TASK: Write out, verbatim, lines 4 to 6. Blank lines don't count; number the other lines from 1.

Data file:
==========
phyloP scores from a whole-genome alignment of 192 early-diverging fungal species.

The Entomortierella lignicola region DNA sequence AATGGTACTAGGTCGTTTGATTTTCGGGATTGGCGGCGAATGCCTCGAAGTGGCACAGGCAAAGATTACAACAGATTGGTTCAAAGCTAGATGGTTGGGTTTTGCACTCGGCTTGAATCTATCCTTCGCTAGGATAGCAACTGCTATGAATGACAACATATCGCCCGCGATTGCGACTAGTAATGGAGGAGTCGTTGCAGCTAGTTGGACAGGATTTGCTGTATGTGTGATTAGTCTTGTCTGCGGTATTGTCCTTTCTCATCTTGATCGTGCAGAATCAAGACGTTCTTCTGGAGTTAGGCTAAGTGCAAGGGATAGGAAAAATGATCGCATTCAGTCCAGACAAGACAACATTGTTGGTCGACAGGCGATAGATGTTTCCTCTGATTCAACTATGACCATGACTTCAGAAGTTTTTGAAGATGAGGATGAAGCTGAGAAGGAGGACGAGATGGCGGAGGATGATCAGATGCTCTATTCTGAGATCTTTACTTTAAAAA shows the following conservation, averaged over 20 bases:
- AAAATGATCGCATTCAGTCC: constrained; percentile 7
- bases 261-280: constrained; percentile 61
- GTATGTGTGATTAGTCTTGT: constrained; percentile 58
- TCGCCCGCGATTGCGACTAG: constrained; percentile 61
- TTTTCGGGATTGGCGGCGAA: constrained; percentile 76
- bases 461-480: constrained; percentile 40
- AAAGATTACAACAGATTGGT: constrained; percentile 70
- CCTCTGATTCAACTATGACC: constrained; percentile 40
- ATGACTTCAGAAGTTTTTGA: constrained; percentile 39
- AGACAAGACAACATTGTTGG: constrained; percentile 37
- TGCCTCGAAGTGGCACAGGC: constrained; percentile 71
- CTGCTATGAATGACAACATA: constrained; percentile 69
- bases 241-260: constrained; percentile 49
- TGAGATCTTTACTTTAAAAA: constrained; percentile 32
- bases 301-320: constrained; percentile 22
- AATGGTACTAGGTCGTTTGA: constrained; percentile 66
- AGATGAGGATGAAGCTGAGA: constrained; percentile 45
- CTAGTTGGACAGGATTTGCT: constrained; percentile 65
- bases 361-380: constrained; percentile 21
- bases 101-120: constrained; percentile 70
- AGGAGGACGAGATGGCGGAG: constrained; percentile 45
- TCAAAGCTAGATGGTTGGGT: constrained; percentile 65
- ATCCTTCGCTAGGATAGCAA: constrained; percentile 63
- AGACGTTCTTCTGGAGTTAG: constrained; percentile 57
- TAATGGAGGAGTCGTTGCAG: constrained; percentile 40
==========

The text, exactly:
- bases 261-280: constrained; percentile 61
- GTATGTGTGATTAGTCTTGT: constrained; percentile 58
- TCGCCCGCGATTGCGACTAG: constrained; percentile 61